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7. maí 2014 Atvinnuvega- og nýsköpunarráðuneytiðSigurður Ingi Jóhannsson, sjávarútvegs- og landbúnaðarráðherra 2013-2014

Ræða á fundi í Brussel um "Iceland´s approach to the fish resources in the Arctic", 7. maí 2014

ATH: Talað orð gildir

Sustainable Fishing in the Arctic, Seminar, 7th of May, Norway House, Rue Archimméde 17, Brussels

"Iceland´s approach to the fish resources in the Arctic"

It is a great pleasure to be here with you today and share some reflections on fisheries issues under the banner of „Sustainable Fishing in the Arctic“.

Fishing has for a long time been the backbone Iceland's economy.  Today the modern fisheries that we have developed are the foundation of the country's progress and economic growth. Even more so after our recent and rather intense affair with the global financial markets that ended  in –lets say a temporary setback.

Back to the title of my talk today and Iceland´s approach to the fish resources in the Arctic. In brief, the bottom line for the Icelandic  government  regarding fishing in general, including the Arctic,  is this:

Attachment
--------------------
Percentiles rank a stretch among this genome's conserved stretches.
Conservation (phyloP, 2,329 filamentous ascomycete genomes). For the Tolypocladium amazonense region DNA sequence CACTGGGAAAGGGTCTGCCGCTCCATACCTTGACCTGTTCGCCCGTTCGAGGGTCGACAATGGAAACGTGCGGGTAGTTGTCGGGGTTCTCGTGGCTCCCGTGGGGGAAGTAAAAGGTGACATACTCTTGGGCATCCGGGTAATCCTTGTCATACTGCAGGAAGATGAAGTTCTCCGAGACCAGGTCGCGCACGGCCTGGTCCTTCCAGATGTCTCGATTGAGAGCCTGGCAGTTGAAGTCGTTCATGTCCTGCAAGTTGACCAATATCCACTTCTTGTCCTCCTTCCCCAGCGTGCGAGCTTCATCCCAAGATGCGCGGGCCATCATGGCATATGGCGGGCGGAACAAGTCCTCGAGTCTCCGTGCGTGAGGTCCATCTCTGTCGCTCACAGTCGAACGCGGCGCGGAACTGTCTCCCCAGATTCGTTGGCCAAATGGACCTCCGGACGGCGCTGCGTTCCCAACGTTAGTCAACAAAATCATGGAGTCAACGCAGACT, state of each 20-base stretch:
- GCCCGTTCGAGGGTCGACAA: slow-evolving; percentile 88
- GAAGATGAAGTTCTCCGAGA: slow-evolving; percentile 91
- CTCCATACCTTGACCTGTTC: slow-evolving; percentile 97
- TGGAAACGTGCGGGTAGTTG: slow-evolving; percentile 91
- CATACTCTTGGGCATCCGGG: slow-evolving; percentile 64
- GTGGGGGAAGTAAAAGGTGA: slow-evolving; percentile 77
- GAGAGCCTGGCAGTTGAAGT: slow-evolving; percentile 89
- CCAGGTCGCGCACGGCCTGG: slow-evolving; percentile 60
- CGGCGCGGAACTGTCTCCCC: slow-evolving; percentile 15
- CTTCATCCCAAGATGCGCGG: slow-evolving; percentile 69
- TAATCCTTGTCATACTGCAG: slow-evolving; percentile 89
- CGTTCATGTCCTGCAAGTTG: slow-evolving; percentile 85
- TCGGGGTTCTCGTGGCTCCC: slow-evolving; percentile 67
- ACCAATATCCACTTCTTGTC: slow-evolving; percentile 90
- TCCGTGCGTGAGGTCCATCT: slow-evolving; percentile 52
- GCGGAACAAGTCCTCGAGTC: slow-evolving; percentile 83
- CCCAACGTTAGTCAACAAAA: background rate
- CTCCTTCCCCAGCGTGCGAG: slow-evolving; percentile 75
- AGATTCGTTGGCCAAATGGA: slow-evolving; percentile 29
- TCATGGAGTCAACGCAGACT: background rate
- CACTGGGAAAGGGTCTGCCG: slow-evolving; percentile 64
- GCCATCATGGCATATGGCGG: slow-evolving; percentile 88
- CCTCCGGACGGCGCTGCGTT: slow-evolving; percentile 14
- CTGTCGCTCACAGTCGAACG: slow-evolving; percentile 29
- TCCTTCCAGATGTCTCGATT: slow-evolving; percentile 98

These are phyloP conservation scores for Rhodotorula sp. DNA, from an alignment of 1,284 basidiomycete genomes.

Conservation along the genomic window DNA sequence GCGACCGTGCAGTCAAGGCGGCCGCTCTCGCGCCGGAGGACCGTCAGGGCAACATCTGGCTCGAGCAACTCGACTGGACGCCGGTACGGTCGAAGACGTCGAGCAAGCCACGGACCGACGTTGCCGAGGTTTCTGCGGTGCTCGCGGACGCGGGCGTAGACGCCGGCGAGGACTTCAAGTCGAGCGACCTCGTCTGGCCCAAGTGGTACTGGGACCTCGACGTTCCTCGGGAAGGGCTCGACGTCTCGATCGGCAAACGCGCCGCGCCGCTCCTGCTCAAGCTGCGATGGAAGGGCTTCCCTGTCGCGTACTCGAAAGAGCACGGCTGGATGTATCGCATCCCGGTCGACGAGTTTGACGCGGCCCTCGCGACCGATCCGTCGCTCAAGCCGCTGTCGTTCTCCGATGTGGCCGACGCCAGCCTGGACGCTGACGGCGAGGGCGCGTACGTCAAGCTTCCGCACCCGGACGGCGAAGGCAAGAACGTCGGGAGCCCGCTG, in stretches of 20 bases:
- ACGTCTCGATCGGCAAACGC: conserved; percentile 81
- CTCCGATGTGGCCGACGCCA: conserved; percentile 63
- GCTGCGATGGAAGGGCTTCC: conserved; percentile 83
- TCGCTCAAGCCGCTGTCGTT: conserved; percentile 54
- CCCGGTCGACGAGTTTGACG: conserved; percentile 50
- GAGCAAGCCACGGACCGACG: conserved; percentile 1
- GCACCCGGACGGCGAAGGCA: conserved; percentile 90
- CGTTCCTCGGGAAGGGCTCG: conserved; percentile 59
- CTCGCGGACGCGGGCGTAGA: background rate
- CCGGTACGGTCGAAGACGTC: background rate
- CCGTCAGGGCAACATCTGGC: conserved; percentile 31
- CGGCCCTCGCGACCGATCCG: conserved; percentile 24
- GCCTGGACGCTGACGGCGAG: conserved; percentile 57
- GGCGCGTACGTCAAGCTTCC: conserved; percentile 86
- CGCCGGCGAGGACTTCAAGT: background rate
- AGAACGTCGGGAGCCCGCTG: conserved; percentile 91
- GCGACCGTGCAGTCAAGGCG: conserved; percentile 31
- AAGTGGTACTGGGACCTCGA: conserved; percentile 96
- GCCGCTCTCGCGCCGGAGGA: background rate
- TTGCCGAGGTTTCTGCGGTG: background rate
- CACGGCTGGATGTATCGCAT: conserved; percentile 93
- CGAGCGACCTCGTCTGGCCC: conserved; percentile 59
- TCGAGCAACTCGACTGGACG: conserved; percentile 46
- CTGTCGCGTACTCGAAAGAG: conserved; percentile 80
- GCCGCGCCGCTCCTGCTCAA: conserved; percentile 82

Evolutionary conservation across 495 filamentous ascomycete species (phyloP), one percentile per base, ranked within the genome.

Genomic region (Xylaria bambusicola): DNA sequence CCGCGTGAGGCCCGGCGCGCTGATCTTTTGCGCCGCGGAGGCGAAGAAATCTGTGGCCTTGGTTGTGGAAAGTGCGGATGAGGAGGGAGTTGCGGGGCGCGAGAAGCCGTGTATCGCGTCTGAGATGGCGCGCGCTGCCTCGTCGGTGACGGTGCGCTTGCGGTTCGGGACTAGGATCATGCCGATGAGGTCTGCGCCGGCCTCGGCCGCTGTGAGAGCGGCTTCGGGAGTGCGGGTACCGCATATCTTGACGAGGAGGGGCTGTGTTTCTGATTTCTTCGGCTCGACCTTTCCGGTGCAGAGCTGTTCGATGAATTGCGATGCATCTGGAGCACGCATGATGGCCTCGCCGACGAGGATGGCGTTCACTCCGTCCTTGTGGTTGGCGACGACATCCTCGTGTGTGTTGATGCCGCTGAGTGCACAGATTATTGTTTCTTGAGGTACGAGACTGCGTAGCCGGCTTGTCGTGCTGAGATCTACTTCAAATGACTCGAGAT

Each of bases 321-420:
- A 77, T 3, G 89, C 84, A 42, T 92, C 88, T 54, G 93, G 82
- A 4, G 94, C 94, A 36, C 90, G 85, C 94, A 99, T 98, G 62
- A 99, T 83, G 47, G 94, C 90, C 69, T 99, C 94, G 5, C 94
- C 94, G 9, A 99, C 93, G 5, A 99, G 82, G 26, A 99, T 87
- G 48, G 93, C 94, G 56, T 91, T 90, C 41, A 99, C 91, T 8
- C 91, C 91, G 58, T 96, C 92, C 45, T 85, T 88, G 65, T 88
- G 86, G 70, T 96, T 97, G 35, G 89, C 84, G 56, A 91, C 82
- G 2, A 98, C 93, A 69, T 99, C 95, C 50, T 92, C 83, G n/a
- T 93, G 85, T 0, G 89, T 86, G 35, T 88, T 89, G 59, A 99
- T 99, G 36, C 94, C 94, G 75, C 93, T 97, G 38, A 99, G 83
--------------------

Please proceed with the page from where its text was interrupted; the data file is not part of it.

Precautionary, Science and Ecosystem based harvesting strategies with effective enforcement  mechanisms, with access to key fishing information through the internet for verification of those processes.

That is how we see ourselves fulfill the demands of the international community for sustainable and responsible fisheries.

Let us not forget the history of global fisheries. For centuries, and even the bigger part of last century, there was a common belief  that  fishery resources were plentyful in the world´s oceans and that consequently there was little need for restraining fisheries with management measures.